Following the breakdown of a relationship, the focus of the parties should be on trying to make the transition as smooth as possible for any children involved. Depending on their age, the children are likely to feel confused and unsure about what will happen next. It is therefore important that they are provided with the reassurance that they need. Information regarding how best to inform children about a separation can be found via the Relate website at https://www.relate.org.uk/relationship-help/help-separation-and-divorce/talking-about-separation/telling-children .
Where the family unit is one that involves stepparents and/or stepsiblings, it can make matters more complicated. This means it is more important than ever that the relationship breakdown is managed in as calm and sensitive manner as possible, and that the issues relating to the children are kept separate from any other issues. In the majority of cases, where a child has had a long-term relationship with a stepparent and/or stepsiblings, it will be in their best interests to maintain these relationships.
Ideally, the stepparent’s role within the family unit will have already been defined during the course of the relationship. If a couple are married, one way of formalising this is for the stepparent to acquire parental responsibility for their stepchildren. This gives the stepparent the same duties and responsibilities as a biological parent. If the couple’s relationship subsequently breaks down, it means they can continue to take on a full parental role and maintain a permanent presence in their stepchildren’s lives.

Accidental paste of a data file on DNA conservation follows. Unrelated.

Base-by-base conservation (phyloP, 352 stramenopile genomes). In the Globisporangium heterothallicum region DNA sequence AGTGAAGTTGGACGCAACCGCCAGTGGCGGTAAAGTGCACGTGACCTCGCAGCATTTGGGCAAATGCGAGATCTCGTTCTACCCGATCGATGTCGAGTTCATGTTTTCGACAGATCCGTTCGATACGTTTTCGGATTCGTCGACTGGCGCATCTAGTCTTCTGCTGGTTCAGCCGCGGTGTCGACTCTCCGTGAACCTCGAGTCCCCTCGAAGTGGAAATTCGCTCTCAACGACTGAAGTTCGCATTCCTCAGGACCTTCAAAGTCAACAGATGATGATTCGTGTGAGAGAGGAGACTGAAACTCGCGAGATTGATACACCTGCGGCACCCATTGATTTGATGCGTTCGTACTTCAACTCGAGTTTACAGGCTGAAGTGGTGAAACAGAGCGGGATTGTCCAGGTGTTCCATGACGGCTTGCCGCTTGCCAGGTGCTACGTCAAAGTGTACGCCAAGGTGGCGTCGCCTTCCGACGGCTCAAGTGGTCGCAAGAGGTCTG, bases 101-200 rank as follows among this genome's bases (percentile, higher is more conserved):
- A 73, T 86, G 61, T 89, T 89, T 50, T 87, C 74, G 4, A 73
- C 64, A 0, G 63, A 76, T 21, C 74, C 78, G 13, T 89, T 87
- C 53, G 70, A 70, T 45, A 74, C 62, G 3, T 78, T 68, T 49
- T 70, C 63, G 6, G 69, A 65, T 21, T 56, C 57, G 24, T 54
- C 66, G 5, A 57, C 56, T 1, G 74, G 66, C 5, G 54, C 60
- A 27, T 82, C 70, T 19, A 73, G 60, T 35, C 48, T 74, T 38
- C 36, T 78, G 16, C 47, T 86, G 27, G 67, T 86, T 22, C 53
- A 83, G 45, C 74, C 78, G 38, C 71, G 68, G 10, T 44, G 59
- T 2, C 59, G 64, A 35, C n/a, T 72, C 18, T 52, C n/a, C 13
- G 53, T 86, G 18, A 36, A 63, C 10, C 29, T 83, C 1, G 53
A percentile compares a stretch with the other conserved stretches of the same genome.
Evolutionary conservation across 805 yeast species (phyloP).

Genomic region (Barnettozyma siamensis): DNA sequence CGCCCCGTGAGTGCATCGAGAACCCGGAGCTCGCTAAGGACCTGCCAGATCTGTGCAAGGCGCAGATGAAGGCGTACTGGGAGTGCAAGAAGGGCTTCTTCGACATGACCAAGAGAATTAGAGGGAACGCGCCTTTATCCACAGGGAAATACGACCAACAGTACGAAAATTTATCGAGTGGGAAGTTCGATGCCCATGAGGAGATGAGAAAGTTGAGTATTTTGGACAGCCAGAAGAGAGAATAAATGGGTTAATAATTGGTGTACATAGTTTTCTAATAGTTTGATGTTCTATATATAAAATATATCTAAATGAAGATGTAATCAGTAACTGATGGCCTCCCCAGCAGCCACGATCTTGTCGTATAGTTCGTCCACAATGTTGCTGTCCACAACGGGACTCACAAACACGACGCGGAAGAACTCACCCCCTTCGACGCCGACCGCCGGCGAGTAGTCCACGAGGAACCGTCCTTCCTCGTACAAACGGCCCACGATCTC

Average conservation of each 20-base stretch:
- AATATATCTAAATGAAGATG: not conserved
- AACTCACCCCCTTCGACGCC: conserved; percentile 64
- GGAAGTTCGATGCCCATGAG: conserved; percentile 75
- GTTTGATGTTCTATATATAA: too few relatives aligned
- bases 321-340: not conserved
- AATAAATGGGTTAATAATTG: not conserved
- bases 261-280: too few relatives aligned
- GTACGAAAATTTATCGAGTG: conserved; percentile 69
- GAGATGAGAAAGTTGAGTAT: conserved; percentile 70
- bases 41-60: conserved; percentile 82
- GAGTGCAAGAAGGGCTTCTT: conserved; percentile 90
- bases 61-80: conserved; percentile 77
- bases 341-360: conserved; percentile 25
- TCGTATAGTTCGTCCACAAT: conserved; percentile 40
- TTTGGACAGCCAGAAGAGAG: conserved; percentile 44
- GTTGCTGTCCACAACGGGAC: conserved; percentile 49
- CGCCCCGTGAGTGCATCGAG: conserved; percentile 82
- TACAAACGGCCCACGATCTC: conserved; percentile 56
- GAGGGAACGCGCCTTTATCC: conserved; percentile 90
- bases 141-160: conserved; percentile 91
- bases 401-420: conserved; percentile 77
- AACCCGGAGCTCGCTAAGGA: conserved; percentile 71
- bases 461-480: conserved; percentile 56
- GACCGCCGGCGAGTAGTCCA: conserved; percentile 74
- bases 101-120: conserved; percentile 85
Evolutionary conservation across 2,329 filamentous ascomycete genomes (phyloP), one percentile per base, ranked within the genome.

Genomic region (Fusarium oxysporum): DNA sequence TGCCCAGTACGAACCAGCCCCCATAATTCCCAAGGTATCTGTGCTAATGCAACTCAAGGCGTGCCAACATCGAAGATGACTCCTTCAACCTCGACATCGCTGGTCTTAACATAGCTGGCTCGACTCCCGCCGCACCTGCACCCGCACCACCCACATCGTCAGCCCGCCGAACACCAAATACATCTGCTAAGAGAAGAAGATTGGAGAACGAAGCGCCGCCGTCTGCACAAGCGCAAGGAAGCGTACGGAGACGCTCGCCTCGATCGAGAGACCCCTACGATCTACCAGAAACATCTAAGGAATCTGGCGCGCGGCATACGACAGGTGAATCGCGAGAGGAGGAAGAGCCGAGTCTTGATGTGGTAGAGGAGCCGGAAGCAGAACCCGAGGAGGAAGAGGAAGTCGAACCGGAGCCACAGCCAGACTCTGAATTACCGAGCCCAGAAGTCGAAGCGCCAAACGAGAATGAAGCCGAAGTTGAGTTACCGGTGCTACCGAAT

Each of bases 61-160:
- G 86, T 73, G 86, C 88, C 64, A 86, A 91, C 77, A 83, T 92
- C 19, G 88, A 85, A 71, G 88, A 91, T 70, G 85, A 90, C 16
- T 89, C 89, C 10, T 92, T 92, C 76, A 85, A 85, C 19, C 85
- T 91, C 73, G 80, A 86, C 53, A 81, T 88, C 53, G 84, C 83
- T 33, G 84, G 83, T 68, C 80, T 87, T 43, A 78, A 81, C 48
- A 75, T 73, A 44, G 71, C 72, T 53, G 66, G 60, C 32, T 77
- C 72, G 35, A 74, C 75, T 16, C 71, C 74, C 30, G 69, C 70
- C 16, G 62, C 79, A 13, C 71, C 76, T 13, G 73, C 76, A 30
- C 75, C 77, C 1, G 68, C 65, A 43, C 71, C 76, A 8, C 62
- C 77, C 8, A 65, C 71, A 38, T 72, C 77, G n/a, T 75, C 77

Parental responsibility is obtained by either:
However, if separating couples encounter difficulties in agreeing contact between the child and stepparent or stepsiblings, then mediation can be helpful in assisting a family to reach an amicable agreement as to what contact arrangements should take place.
If contact issues persist, then an application can be made to the court for a Child Arrangements Order to determine the issue. Such an application should be considered as a last resort however, given the impact that such proceedings can have on the couple’s relationship and the children.
If an application is made, it is likely that a CAFCASS (the court advisory service on children matters) or local authority report will be required. This provides recommendations to the court as to what contact should take place. Such a report is likely to take into account the wishes and feelings of the child or children, depending on their age. Following this, the court will make a decision on what contact, if any, should take place, with the child’s welfare being the paramount consideration.
Given that every child contact dispute is different and individual circumstances vary greatly, we would always urge couples to seek early advice from a family solicitor following the breakdown of a relationship.
If you would like to discuss child contact issues in more detail with one of our solicitors, we can arrange an initial one-hour consultation for a fixed fee of £50 (Incl. VAT). Please contact us on 01444 472700 or email email@example.com.
We know how difficult divorce and separation can be, so we offer an initial one hour fixed fee consultation with a fully qualified lawyer, to help you make an informed decision about how to proceed.
To book, please call 01444 472700 or complete the quick contact form.